Compared to Groundhog Day
, the movie doesn't have as much fun with its premise of the main character repeating the same day. Sam doesn't quite exploit the potential of doing things differently during the same day like Bill Murray did in the earlier film, although she does go through a brief phase where she just doesn't care anymore, and dresses however she chooses to school. This is a bit of a letdown, but eventually Before I Fall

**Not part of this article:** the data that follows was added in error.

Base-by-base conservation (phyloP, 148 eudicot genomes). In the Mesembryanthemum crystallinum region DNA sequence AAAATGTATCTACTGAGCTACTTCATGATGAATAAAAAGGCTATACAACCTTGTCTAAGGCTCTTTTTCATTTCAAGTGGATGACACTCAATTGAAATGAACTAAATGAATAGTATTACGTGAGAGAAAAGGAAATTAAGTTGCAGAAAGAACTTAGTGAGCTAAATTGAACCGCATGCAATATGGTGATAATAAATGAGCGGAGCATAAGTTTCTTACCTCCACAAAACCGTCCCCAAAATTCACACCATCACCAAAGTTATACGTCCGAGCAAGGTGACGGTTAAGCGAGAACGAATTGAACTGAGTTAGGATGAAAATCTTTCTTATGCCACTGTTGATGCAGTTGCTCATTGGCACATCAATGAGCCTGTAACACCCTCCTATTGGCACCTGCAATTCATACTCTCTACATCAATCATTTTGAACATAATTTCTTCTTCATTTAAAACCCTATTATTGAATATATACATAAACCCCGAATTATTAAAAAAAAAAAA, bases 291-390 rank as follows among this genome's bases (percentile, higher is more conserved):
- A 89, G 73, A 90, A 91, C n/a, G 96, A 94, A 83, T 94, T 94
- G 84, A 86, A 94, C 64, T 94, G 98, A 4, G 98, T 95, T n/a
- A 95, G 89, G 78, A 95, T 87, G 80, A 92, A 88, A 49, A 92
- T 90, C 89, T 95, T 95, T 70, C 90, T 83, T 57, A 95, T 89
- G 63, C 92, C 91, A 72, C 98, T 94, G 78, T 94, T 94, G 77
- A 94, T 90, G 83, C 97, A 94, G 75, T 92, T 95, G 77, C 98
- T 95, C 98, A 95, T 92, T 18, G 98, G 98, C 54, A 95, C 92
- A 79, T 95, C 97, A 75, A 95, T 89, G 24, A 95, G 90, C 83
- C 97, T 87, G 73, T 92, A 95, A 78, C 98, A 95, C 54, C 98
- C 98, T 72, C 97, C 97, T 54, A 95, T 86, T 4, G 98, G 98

does start to have more on its mind and begins to take shape. Sam begins to wonder if there's something she's supposed to be doing during this constant loop. It takes Sam a while to figure it out, even though it's painfully obvious to the audience. However, what kept my interest was Deutch's performance, as well as some genuinely good moments that happen throughout. I liked the shy relationship that builds between her and Kent (Logan Miller), a boy she used to be friends with in childhood, and she has since moved on from, although he has always had a soft spot for her. The movie also has some real dramatic power in its final moments, which ends everything on a strong note.